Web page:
20 Days in Mariupol is part of My Summer of Summer Movies, in which I am attempting to see and review every movie that opens (in Chicago) between Memorial Day and Labor Day, 2023. Read all about this ill-advised plan here.
There was to be a Q&A with the director after the movie. I have been to several such screenings in Chicago, and usually the audience—knowing the filmmaker is in the house—breaks into applause when the credits come up, if only out of courtesy. But this time—this past Tuesday night, at the Gene Siskel Film Center—we all, to a person, just sat in stunned silence in the mercifully dark theater as we watched the credits roll on 20 Days in Mariupol.
(I glanced at the woman who sat next to me. I didn't know her, but she had wept quietly throughout the entire movie. She was weeping still, and I don't think she was alone.)
Only when the credits were over, and the lights came up, and the director was introduced, did we finally applaud—but even then the sound was tentative, uncertain, slow to build and never to crest. A standing ovation, too, is usually customary, but it seemed to take a moment for anyone to think of it. A few people stood, and then a few more, and then we all were standing and clapping, but it felt strange, almost perfunctory, out of sync and out of place.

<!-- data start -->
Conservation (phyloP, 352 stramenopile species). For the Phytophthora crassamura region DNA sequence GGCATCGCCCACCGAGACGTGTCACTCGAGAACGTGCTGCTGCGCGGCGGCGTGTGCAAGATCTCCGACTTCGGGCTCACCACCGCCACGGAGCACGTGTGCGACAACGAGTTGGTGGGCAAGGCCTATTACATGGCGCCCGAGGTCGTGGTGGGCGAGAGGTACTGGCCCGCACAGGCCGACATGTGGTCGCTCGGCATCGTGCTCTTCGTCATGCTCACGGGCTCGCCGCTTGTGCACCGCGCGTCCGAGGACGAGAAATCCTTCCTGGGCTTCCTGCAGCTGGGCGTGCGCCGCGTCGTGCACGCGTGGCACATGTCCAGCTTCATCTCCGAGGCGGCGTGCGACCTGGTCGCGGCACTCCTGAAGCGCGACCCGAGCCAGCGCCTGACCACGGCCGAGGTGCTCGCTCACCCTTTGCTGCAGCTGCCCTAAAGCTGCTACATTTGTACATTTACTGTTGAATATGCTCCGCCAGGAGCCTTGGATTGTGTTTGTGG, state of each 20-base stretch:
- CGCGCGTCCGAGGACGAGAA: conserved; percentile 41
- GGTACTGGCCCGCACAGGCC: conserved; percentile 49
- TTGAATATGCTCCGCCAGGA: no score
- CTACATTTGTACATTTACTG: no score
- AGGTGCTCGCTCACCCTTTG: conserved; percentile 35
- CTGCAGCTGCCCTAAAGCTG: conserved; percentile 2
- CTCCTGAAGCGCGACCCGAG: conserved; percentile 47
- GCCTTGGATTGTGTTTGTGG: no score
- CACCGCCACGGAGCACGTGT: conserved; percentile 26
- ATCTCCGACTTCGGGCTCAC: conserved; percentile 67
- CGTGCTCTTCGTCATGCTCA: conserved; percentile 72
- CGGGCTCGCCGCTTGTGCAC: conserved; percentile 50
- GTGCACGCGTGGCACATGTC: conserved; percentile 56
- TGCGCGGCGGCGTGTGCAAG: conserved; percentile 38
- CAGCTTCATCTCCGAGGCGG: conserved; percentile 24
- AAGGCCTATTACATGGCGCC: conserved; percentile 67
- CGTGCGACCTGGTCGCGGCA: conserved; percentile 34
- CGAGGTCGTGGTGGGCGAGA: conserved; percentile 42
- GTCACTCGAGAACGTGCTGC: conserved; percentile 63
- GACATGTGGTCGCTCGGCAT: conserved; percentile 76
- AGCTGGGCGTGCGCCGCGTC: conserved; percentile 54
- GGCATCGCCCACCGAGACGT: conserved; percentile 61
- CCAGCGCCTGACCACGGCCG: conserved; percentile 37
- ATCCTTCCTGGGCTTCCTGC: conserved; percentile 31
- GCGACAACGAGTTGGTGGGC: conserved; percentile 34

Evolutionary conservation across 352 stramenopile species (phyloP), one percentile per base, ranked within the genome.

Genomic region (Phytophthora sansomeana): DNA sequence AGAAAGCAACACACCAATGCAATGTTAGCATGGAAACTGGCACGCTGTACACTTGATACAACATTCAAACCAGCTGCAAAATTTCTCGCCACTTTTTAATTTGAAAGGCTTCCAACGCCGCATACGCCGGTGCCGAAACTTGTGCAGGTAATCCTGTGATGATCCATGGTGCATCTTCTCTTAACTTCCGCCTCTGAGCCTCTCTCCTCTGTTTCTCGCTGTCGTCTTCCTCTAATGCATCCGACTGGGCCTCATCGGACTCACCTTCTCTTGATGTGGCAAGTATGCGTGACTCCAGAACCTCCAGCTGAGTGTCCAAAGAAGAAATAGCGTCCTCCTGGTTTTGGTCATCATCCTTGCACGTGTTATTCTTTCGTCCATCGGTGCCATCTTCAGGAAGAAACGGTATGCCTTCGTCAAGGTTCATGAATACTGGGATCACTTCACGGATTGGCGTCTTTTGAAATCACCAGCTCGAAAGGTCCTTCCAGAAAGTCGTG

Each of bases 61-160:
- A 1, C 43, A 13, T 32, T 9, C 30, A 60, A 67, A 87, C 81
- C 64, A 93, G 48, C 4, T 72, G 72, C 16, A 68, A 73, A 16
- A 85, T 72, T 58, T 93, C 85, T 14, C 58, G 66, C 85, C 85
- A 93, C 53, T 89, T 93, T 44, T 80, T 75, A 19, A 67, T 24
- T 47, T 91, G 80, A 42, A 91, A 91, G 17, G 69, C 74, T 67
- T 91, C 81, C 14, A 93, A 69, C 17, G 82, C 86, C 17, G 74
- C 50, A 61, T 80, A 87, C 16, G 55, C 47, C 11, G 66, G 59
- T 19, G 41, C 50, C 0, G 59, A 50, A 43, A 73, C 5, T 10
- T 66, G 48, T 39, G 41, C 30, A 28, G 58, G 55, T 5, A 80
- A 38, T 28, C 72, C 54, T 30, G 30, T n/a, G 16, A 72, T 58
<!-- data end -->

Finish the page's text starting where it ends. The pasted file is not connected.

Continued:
Applause is usually, by definition, enthusiastic. It is a grateful, purely joyful sound. It's like waves of love coming over the footlights and wrapping you up, Eve Harrington says of applause, in All About Eve. But this was something different. There was gratitude, to be sure, but enthusiasm would have been out of place, and joy would have been a violation. I suspect we knew, deep down, that we couldn't wrap the filmmaker up in anything so useless as a fan's love, and so we did not presume to try.
So our response felt inadequate. But I suspect, too, that Mstyslav Chernov is used to such measured, muted, hopelessly inarticulate reactions to his extraordinary documentary. I imagine he not only understands them, but knows that they are a sign that his film has succeeded, not that it has failed.